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Early Classic Social Transformations: Identity, Community, and Authority at Charco Redondo, Oaxaca, Mexico

  • Author(s): Butler, Michelle Marie
  • Advisor(s): Ashmore, Wendy
  • et al.
Abstract

This dissertation is an examination of the entanglements between the people, objects, and practices that created an Early Classic (A.D. 250-500) communal mortuary space at Charco Redondo, in coastal Oaxaca, Mexico. The purpose of this project is two-fold: to provide a comprehensive analysis of Early Classic mortuary practices at Charco Redondo and to explore the role of identity within a changing political landscape. Using a practice-based, comparative approach, I show how mortuary ritual continued the Formative Period tradition of communal burial but created distinct notions of identity within that space and altered how political authority was constituted.

Individuals were discretely interred in a variety of positions, with a range of offerings and displayed kin-relatedness as determined through an intracemetery biodistance analysis. This is in contrast to Formative Period supradomestic internment practices, characterized by highly concentrated, disturbed burials and limited individual offerings. Changes in Early Classic burial practice are suggestive of a move towards indelibly marking one’s individual identity and position in the social hierarchy. Nonetheless, inhabitants continued to reference preexisting understandings of the world through collective burial.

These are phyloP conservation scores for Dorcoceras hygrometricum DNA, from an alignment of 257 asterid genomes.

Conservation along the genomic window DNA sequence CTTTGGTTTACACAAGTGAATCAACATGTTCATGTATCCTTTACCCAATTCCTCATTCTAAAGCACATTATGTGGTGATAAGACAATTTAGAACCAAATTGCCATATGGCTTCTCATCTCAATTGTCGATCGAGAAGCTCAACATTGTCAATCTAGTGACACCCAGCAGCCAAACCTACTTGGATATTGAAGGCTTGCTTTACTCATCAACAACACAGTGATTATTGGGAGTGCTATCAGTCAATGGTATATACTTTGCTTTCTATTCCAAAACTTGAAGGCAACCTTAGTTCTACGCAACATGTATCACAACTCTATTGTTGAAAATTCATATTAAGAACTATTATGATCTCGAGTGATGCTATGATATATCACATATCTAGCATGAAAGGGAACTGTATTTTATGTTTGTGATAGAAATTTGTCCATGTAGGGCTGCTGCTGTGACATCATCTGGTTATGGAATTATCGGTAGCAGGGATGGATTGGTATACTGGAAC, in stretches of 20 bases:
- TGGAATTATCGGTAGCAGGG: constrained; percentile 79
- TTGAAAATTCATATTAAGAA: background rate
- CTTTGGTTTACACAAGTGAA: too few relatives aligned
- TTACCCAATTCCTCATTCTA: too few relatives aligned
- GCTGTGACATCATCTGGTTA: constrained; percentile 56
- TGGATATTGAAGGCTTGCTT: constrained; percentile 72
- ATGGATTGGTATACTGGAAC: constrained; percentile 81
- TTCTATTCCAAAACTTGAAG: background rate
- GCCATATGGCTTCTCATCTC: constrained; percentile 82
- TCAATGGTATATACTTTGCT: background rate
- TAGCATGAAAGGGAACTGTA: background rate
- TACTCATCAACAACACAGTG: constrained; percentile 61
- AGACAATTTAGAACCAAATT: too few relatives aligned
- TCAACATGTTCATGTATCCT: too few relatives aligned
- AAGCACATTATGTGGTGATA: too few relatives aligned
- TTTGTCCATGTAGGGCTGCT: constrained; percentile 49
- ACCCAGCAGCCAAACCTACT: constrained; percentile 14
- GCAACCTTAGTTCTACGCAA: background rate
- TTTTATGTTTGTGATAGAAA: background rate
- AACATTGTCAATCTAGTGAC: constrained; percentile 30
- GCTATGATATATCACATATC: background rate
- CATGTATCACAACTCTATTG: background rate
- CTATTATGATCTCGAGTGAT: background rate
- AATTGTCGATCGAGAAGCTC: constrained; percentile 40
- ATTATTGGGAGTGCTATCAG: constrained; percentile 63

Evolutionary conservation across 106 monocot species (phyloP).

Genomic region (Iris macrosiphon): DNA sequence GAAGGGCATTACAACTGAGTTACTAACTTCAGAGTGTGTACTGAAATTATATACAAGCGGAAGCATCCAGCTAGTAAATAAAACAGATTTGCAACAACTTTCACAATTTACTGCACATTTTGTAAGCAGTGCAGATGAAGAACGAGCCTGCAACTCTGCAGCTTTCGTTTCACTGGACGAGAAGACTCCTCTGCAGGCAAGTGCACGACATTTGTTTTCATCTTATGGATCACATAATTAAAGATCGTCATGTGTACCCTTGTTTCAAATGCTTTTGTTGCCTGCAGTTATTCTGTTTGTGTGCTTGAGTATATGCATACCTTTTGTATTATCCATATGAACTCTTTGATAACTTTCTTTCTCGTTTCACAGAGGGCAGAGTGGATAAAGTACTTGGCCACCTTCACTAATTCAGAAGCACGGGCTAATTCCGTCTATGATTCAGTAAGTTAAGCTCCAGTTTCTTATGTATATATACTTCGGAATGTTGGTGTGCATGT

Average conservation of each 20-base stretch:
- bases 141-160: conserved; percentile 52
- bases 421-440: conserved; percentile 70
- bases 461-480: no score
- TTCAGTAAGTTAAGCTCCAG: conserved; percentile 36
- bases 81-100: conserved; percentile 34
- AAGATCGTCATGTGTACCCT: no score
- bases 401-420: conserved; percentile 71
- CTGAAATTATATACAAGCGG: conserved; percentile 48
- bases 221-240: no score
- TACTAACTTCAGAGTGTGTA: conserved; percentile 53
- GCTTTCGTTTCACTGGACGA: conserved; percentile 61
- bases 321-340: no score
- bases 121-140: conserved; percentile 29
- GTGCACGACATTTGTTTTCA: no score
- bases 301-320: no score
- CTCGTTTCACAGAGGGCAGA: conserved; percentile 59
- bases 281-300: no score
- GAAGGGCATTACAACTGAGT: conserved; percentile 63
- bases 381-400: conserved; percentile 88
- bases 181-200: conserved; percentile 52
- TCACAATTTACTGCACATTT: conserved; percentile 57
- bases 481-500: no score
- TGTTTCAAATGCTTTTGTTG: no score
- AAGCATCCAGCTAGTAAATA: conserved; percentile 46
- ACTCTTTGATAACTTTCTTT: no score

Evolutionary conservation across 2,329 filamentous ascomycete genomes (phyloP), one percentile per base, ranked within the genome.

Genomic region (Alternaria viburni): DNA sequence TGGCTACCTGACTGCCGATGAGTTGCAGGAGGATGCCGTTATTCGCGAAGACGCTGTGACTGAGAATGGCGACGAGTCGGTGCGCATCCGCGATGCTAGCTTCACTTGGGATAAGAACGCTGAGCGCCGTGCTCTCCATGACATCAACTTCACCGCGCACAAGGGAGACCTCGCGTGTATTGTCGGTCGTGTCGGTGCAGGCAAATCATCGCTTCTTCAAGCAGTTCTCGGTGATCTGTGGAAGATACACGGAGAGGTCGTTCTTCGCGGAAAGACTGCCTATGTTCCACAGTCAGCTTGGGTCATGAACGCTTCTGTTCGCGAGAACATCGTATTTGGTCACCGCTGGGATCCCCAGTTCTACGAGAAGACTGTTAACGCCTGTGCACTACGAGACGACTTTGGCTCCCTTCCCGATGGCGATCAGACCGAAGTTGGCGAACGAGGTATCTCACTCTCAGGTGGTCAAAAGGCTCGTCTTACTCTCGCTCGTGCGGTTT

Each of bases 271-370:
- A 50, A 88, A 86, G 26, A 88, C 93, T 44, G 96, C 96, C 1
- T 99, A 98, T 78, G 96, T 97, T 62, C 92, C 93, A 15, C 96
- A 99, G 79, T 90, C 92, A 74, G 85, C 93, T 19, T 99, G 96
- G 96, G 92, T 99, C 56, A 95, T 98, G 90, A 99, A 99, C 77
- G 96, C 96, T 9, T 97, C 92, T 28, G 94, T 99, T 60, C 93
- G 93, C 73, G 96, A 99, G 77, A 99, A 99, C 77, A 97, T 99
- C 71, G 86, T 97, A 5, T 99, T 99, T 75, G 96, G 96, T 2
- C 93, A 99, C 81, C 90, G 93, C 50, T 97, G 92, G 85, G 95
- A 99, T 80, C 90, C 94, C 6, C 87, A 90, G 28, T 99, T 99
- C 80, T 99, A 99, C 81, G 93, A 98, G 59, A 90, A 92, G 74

During the Formative Period, political authority was constituted through communal ritual practices; practices that often entailed the muting of social inequalities. After the disintegration of the region’s tenuously centralized polity at the end of the Terminal Formative (AD 100-250), I argue that coastal elites engaged in trade relations, particularly with Teotihuacan, which led to new opportunities to enhance social status and express that identity in death. I consider how objects acquired through elite networks increased certain individuals’ authority, while at the same time, the reallocation of these objects in communal ritual and caches aided in normalizing new definitions of identity. I conclude that changes in mortuary practice reflect ideological transformations in regards to identity, and that religious practice no longer constrained the expression of identity as it did in the previous Formative Period. This research contributes to discourses that view religious practice as crucial to political dynamics rather than epiphenomenal, as ritual is often a site through which power and identity are negotiated and contested at all levels of society.

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